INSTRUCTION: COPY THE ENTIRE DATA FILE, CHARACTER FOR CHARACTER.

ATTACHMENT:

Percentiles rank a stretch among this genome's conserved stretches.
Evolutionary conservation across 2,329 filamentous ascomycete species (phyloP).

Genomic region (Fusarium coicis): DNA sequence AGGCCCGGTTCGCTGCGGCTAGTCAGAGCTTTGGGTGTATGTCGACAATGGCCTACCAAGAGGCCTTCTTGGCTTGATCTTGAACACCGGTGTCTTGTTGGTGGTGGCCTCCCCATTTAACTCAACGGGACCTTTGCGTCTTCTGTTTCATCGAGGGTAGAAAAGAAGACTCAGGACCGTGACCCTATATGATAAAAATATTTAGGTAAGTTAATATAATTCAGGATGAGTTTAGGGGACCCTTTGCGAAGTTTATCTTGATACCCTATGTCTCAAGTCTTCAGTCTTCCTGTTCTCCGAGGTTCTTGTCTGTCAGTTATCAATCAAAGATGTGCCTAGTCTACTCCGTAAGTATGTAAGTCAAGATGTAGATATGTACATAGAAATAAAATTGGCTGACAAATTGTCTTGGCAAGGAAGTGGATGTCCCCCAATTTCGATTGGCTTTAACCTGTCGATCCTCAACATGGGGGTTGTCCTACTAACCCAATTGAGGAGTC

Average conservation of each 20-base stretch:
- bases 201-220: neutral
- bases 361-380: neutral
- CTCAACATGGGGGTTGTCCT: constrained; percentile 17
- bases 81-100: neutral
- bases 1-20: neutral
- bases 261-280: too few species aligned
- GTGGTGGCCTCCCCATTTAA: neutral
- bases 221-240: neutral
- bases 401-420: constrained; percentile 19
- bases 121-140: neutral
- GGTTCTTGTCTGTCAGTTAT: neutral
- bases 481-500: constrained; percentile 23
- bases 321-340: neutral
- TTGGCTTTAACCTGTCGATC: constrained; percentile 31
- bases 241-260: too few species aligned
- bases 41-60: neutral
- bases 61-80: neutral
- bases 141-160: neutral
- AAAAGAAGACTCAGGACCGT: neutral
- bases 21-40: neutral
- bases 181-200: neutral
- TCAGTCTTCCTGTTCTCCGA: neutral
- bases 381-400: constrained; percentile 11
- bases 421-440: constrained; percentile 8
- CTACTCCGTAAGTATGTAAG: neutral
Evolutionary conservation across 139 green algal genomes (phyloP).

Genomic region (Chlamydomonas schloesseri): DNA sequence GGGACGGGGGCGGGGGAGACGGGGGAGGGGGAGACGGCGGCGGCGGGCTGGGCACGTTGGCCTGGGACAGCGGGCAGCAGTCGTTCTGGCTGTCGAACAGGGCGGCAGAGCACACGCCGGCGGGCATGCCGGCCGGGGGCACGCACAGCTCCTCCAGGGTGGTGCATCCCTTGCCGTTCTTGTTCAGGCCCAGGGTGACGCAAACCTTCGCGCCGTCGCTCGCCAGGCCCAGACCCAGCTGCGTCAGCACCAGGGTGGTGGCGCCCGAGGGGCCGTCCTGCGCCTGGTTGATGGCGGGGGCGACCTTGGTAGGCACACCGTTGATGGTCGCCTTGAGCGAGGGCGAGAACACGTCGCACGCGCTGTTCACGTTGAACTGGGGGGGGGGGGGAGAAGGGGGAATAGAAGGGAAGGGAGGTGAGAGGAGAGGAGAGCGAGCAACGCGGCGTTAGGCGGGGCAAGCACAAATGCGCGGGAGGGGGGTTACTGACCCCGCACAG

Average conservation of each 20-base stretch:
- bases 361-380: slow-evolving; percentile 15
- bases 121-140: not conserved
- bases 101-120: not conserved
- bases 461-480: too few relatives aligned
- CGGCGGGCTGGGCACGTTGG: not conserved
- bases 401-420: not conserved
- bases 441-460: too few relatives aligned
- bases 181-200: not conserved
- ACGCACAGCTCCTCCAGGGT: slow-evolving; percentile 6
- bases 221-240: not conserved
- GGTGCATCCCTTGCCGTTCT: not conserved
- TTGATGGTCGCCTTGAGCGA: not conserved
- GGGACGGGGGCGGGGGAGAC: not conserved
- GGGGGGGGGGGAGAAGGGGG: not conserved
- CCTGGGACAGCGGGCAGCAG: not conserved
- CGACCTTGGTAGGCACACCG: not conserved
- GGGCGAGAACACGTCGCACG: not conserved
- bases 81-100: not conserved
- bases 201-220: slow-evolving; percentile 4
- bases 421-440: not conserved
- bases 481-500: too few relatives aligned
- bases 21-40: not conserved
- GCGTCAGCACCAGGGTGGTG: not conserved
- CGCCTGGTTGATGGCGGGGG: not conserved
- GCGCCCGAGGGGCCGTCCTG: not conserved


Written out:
Percentiles rank a stretch among this genome's conserved stretches.
Evolutionary conservation across 2,329 filamentous ascomycete species (phyloP).

Genomic region (Fusarium coicis): DNA sequence AGGCCCGGTTCGCTGCGGCTAGTCAGAGCTTTGGGTGTATGTCGACAATGGCCTACCAAGAGGCCTTCTTGGCTTGATCTTGAACACCGGTGTCTTGTTGGTGGTGGCCTCCCCATTTAACTCAACGGGACCTTTGCGTCTTCTGTTTCATCGAGGGTAGAAAAGAAGACTCAGGACCGTGACCCTATATGATAAAAATATTTAGGTAAGTTAATATAATTCAGGATGAGTTTAGGGGACCCTTTGCGAAGTTTATCTTGATACCCTATGTCTCAAGTCTTCAGTCTTCCTGTTCTCCGAGGTTCTTGTCTGTCAGTTATCAATCAAAGATGTGCCTAGTCTACTCCGTAAGTATGTAAGTCAAGATGTAGATATGTACATAGAAATAAAATTGGCTGACAAATTGTCTTGGCAAGGAAGTGGATGTCCCCCAATTTCGATTGGCTTTAACCTGTCGATCCTCAACATGGGGGTTGTCCTACTAACCCAATTGAGGAGTC

Average conservation of each 20-base stretch:
- bases 201-220: neutral
- bases 361-380: neutral
- CTCAACATGGGGGTTGTCCT: constrained; percentile 17
- bases 81-100: neutral
- bases 1-20: neutral
- bases 261-280: too few species aligned
- GTGGTGGCCTCCCCATTTAA: neutral
- bases 221-240: neutral
- bases 401-420: constrained; percentile 19
- bases 121-140: neutral
- GGTTCTTGTCTGTCAGTTAT: neutral
- bases 481-500: constrained; percentile 23
- bases 321-340: neutral
- TTGGCTTTAACCTGTCGATC: constrained; percentile 31
- bases 241-260: too few species aligned
- bases 41-60: neutral
- bases 61-80: neutral
- bases 141-160: neutral
- AAAAGAAGACTCAGGACCGT: neutral
- bases 21-40: neutral
- bases 181-200: neutral
- TCAGTCTTCCTGTTCTCCGA: neutral
- bases 381-400: constrained; percentile 11
- bases 421-440: constrained; percentile 8
- CTACTCCGTAAGTATGTAAG: neutral
Evolutionary conservation across 139 green algal genomes (phyloP).

Genomic region (Chlamydomonas schloesseri): DNA sequence GGGACGGGGGCGGGGGAGACGGGGGAGGGGGAGACGGCGGCGGCGGGCTGGGCACGTTGGCCTGGGACAGCGGGCAGCAGTCGTTCTGGCTGTCGAACAGGGCGGCAGAGCACACGCCGGCGGGCATGCCGGCCGGGGGCACGCACAGCTCCTCCAGGGTGGTGCATCCCTTGCCGTTCTTGTTCAGGCCCAGGGTGACGCAAACCTTCGCGCCGTCGCTCGCCAGGCCCAGACCCAGCTGCGTCAGCACCAGGGTGGTGGCGCCCGAGGGGCCGTCCTGCGCCTGGTTGATGGCGGGGGCGACCTTGGTAGGCACACCGTTGATGGTCGCCTTGAGCGAGGGCGAGAACACGTCGCACGCGCTGTTCACGTTGAACTGGGGGGGGGGGGGAGAAGGGGGAATAGAAGGGAAGGGAGGTGAGAGGAGAGGAGAGCGAGCAACGCGGCGTTAGGCGGGGCAAGCACAAATGCGCGGGAGGGGGGTTACTGACCCCGCACAG

Average conservation of each 20-base stretch:
- bases 361-380: slow-evolving; percentile 15
- bases 121-140: not conserved
- bases 101-120: not conserved
- bases 461-480: too few relatives aligned
- CGGCGGGCTGGGCACGTTGG: not conserved
- bases 401-420: not conserved
- bases 441-460: too few relatives aligned
- bases 181-200: not conserved
- ACGCACAGCTCCTCCAGGGT: slow-evolving; percentile 6
- bases 221-240: not conserved
- GGTGCATCCCTTGCCGTTCT: not conserved
- TTGATGGTCGCCTTGAGCGA: not conserved
- GGGACGGGGGCGGGGGAGAC: not conserved
- GGGGGGGGGGGAGAAGGGGG: not conserved
- CCTGGGACAGCGGGCAGCAG: not conserved
- CGACCTTGGTAGGCACACCG: not conserved
- GGGCGAGAACACGTCGCACG: not conserved
- bases 81-100: not conserved
- bases 201-220: slow-evolving; percentile 4
- bases 421-440: not conserved
- bases 481-500: too few relatives aligned
- bases 21-40: not conserved
- GCGTCAGCACCAGGGTGGTG: not conserved
- CGCCTGGTTGATGGCGGGGG: not conserved
- GCGCCCGAGGGGCCGTCCTG: not conserved